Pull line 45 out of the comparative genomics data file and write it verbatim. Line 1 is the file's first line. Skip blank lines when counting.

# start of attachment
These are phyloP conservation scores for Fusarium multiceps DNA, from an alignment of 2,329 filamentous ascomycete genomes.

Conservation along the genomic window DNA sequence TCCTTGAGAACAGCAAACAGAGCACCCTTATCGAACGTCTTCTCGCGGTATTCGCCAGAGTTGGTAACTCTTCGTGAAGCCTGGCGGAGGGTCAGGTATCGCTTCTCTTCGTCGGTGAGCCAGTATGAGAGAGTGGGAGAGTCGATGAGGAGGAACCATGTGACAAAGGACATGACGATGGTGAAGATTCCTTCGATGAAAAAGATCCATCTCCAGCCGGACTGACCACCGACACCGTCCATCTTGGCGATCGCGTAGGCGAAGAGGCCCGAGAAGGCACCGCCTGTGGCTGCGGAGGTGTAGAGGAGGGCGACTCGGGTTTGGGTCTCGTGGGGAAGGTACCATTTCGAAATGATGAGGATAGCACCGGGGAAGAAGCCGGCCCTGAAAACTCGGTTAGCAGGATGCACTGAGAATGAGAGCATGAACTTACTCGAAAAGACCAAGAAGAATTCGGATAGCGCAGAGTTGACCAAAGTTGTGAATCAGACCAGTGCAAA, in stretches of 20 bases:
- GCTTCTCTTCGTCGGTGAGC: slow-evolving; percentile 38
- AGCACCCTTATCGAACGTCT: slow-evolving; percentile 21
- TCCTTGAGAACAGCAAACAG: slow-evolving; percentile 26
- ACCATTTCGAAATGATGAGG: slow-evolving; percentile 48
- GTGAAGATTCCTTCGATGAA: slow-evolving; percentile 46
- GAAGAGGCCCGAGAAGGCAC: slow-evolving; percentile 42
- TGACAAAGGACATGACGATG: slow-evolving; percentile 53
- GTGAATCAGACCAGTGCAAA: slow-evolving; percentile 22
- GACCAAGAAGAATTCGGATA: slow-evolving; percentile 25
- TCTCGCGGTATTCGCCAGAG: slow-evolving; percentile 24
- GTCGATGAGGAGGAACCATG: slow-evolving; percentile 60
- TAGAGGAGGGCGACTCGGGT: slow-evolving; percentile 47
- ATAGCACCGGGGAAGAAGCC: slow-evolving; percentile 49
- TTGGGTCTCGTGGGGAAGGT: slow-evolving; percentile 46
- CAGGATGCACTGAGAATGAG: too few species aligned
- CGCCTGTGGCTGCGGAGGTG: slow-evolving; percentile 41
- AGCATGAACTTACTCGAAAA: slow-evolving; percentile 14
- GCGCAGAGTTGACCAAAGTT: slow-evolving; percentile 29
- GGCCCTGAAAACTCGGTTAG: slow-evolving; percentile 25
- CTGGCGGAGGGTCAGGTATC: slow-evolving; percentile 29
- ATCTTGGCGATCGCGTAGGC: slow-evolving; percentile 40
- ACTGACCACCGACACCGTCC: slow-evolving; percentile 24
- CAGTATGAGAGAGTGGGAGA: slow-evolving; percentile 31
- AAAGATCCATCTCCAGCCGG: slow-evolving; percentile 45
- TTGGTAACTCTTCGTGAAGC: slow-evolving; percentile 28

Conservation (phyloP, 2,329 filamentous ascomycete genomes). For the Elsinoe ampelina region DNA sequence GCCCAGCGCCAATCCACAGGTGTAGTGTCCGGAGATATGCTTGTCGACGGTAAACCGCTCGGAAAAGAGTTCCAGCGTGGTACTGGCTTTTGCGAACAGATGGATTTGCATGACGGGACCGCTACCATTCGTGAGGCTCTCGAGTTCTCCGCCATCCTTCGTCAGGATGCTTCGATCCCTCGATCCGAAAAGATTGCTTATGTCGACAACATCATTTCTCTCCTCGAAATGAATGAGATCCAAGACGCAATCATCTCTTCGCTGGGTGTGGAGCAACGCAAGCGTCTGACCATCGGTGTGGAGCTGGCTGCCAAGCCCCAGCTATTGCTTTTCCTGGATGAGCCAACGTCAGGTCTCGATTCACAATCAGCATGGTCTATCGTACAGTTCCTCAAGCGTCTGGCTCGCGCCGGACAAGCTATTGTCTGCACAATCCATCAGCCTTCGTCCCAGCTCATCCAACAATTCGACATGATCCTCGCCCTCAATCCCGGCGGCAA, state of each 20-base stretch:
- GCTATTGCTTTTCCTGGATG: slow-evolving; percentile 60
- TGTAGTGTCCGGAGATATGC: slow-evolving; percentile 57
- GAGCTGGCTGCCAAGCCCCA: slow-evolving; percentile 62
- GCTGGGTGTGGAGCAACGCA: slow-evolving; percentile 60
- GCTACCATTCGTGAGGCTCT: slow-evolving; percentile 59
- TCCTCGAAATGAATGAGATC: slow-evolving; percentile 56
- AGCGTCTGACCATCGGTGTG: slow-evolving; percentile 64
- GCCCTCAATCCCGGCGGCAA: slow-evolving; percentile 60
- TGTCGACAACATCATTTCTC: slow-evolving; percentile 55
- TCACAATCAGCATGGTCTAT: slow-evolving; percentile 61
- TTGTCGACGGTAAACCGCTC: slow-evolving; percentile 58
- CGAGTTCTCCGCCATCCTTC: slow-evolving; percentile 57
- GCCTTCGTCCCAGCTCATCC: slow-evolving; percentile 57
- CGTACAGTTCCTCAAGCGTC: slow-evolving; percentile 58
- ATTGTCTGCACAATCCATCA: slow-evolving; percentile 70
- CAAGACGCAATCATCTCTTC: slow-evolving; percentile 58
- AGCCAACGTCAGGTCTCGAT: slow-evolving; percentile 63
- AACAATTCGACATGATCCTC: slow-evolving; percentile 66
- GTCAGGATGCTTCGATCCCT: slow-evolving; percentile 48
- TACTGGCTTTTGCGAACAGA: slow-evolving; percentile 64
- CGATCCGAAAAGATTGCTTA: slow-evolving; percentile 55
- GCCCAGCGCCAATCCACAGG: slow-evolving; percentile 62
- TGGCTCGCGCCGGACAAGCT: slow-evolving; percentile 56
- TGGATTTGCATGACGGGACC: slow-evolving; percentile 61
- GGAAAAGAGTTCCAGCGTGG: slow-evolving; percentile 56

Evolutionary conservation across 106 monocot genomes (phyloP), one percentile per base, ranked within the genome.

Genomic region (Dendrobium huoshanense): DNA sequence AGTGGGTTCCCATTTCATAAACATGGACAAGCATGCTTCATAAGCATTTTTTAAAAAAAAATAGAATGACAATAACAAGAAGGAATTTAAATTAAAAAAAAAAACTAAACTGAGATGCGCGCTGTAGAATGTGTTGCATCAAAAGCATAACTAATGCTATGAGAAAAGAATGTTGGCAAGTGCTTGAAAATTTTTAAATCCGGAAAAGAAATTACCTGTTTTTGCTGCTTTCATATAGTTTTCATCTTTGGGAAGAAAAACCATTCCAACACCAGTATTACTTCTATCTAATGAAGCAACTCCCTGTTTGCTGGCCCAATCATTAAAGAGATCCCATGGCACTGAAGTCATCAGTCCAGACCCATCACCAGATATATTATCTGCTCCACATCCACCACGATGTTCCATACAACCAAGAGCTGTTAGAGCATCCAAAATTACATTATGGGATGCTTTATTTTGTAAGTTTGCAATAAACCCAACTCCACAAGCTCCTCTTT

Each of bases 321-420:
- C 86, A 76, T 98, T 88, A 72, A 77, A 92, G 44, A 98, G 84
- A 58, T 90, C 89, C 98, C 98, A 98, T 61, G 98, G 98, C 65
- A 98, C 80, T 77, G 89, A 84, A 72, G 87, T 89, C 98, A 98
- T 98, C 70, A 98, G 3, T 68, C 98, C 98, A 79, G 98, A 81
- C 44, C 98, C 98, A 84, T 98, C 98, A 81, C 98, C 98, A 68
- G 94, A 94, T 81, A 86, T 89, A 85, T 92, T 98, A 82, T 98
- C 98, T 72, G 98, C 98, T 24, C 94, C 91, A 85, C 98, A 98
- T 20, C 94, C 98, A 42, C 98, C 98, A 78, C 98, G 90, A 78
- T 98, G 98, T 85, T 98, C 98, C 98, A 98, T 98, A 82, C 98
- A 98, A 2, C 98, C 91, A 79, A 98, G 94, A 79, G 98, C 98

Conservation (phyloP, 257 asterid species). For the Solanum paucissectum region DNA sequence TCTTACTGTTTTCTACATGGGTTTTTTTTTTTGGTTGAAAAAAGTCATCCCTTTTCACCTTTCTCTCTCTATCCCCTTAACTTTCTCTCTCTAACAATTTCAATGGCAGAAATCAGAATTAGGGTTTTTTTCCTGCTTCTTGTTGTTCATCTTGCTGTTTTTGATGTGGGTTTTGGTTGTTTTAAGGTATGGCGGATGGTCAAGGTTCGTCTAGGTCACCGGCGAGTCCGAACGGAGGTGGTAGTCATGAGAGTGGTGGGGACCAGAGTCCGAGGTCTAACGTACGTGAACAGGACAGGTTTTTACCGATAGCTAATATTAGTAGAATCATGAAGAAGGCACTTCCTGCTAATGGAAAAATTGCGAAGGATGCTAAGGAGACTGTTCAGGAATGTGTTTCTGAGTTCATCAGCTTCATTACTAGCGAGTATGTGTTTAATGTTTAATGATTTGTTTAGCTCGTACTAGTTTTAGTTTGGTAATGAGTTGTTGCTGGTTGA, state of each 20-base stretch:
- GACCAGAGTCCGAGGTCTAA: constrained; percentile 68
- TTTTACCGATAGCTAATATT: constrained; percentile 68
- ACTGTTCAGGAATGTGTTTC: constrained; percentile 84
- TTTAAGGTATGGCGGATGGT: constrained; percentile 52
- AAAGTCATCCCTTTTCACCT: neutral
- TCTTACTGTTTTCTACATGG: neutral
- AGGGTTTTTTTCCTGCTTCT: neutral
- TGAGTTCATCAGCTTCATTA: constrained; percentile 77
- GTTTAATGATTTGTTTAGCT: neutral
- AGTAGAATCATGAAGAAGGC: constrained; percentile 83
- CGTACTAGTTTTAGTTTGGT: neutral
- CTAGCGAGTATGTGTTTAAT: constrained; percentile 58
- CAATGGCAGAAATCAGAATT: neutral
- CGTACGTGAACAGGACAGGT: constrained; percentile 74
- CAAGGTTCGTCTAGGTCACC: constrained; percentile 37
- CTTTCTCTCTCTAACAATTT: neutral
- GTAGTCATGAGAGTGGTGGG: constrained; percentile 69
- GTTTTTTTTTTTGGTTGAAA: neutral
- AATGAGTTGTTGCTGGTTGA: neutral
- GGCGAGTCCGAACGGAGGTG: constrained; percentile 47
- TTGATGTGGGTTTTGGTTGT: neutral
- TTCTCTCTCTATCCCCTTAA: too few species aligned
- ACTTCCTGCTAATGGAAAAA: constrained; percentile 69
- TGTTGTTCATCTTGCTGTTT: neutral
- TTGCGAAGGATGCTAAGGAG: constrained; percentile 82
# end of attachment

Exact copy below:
- AGCCAACGTCAGGTCTCGAT: slow-evolving; percentile 63